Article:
Justified type, which is still the dominant format for book printing, can look beautiful, but takes more time and money to do right. A lot of very ugly justified type gets printed, particularly in newspapers with narrow columns and in self-published and subsidized books.

The lines of type in this website are like most websites and a growing number of magazines and books. The type is set “flush left/ragged right.” Ragged right is much easier to produce, and people accept it.

Justified type has a more formal, polished look. Ragged is obviously less formal, but people can rightfully claim that justified type in abnormal and artificial, and ragged right is normal and natural.

My first self-published Print On Demand book, I Only Flunk My Brightest Students -- stories from school and real life, is very informal. Ragged right seemed to be appropriate for the mood of the book, and it saved time.

My second POD book, Phone Systems & Phones for Small Business & Home, is more formal, more expensive and is intended to be a reference book for business people. Justified type seemed appropriate, and I was willing to invest the extra time to make it look traditional.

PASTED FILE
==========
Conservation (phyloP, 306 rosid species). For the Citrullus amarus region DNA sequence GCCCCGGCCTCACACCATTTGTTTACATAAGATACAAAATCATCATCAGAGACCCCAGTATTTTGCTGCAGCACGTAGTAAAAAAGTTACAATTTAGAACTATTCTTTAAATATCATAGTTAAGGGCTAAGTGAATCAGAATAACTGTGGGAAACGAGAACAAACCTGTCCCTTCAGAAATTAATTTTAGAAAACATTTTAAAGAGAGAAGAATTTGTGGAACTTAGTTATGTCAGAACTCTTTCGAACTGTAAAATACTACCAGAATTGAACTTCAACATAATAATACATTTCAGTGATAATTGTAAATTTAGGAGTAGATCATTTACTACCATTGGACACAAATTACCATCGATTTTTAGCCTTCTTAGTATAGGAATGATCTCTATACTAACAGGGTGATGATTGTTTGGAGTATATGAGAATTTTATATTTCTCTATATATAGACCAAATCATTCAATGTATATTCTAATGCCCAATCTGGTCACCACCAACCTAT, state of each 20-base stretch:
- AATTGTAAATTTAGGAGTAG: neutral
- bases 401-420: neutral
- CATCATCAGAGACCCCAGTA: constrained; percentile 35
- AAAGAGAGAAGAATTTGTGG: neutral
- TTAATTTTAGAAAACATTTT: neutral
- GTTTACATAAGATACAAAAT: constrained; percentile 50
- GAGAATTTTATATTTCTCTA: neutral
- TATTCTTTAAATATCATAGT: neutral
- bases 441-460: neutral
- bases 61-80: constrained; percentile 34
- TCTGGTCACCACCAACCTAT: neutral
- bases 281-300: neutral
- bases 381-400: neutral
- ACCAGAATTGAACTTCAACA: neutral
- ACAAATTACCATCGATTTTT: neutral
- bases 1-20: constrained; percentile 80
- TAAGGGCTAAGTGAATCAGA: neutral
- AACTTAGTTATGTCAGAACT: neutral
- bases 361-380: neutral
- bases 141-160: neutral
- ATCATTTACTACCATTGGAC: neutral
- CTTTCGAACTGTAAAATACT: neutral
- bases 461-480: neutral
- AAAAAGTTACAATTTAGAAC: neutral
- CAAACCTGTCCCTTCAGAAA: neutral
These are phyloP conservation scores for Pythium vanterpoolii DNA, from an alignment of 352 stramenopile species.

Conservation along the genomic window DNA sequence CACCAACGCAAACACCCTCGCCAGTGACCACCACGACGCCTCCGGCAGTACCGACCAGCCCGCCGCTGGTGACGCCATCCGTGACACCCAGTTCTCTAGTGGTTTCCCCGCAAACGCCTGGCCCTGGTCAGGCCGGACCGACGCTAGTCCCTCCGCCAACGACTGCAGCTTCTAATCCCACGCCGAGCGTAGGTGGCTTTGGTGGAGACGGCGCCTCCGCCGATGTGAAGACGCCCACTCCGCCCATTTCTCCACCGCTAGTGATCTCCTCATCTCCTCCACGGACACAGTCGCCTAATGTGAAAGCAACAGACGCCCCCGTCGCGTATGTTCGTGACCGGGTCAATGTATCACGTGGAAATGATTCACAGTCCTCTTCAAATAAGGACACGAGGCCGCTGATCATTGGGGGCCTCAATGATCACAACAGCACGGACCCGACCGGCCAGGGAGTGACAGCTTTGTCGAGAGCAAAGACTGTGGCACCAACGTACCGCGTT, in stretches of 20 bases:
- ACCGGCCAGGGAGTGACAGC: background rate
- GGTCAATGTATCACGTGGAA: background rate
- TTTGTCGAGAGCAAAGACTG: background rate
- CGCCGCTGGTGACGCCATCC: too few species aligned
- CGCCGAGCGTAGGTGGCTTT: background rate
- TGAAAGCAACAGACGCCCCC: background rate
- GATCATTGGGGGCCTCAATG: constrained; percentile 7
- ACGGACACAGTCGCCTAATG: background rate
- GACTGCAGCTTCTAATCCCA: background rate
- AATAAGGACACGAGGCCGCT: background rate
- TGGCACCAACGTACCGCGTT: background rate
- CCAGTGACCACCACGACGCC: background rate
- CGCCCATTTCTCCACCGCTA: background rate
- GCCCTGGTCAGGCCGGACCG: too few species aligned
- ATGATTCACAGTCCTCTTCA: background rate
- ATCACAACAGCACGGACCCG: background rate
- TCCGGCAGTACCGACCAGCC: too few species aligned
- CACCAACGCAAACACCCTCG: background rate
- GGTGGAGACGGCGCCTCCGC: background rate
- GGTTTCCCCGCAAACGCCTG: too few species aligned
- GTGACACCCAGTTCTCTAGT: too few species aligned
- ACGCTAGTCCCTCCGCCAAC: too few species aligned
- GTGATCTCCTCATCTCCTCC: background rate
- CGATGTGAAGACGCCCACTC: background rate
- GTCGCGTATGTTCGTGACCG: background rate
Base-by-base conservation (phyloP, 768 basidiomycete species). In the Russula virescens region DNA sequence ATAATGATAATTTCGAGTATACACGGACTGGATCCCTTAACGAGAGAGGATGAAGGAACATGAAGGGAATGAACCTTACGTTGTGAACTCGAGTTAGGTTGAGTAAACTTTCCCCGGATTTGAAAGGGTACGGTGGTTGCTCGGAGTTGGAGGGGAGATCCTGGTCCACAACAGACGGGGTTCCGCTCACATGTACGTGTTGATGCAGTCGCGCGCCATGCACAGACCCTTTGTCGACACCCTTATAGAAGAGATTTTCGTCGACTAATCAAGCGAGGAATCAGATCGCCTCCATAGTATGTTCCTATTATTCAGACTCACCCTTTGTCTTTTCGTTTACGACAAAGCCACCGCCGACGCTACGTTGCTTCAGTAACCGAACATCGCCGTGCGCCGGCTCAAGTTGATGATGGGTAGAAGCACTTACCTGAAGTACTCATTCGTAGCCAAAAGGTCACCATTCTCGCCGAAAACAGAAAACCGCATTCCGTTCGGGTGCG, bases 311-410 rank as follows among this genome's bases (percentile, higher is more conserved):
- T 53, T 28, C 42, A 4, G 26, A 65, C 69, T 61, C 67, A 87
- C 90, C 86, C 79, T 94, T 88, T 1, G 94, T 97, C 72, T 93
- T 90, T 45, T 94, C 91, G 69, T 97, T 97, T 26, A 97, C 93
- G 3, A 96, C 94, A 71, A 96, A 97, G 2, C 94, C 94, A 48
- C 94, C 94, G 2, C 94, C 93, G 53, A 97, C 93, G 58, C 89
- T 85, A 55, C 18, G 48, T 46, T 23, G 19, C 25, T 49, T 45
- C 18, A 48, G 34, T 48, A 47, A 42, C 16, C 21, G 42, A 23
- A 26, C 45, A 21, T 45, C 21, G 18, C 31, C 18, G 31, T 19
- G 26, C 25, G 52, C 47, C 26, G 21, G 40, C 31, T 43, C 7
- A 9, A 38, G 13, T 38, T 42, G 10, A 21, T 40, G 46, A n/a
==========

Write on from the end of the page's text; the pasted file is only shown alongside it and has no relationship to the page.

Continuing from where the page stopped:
When I finished my tedious labor, I was so pleased with the results, that I decided to re-do the "flunk book" with justified type, while I was making other modifications and corrections.

BE CAREFUL if you are justifying a book that was already completed with ragged right type. Most lines will expand to the right margin, and sometimes words that used to fit on one page will "creep" onto another page. You may have to change the page numbering for chapter beginnings, or cut words or make illustrations smaller to get what you want.

Sometimes the spaces between words will look lousy, and you'll have to experiment with hyphenation, and sometimes switch to shorter or longer words, or add or subtract words, to make things look right.

Be very careful to check the last line in a paragraph. Sometimes even three words are spead out full-width, and they'll look very stupid. You can just select the line and re-do it as flush-left, or (in MS Word) tap the Enter key after the last word in the line.

Monday, December 22, 2008

Another reason to self-publish

Houghton Mifflin Harcourt, in business for more than 150 years and one of the country's oldest and most prestigious publishers, said it will stop acquiring new books until further notice, an unusual move that shows how the slowdown in book sales is hurting publishing.

Houghton's large textbook division isn't affected by the stoppage, but the trade and reference division is big enough to publish about 400 titles a year, including the works of Philip Roth. Some of its books for coming years already are under contract, but many others normally would be new acquisitions.

A freeze of, say, three months could mean 50 fewer titles down the road. While some critics think too many books come out every year, publishers say they need a steady stream of fresh titles to attract a fickle reading public.

Book chains including Barnes & Noble and Borders have seen sales slow. Sales tracked by the Association of American Publishers fell 2% in September at $1.06 billion and were down by 1.5% for the year. (info from The Wall Street Journal)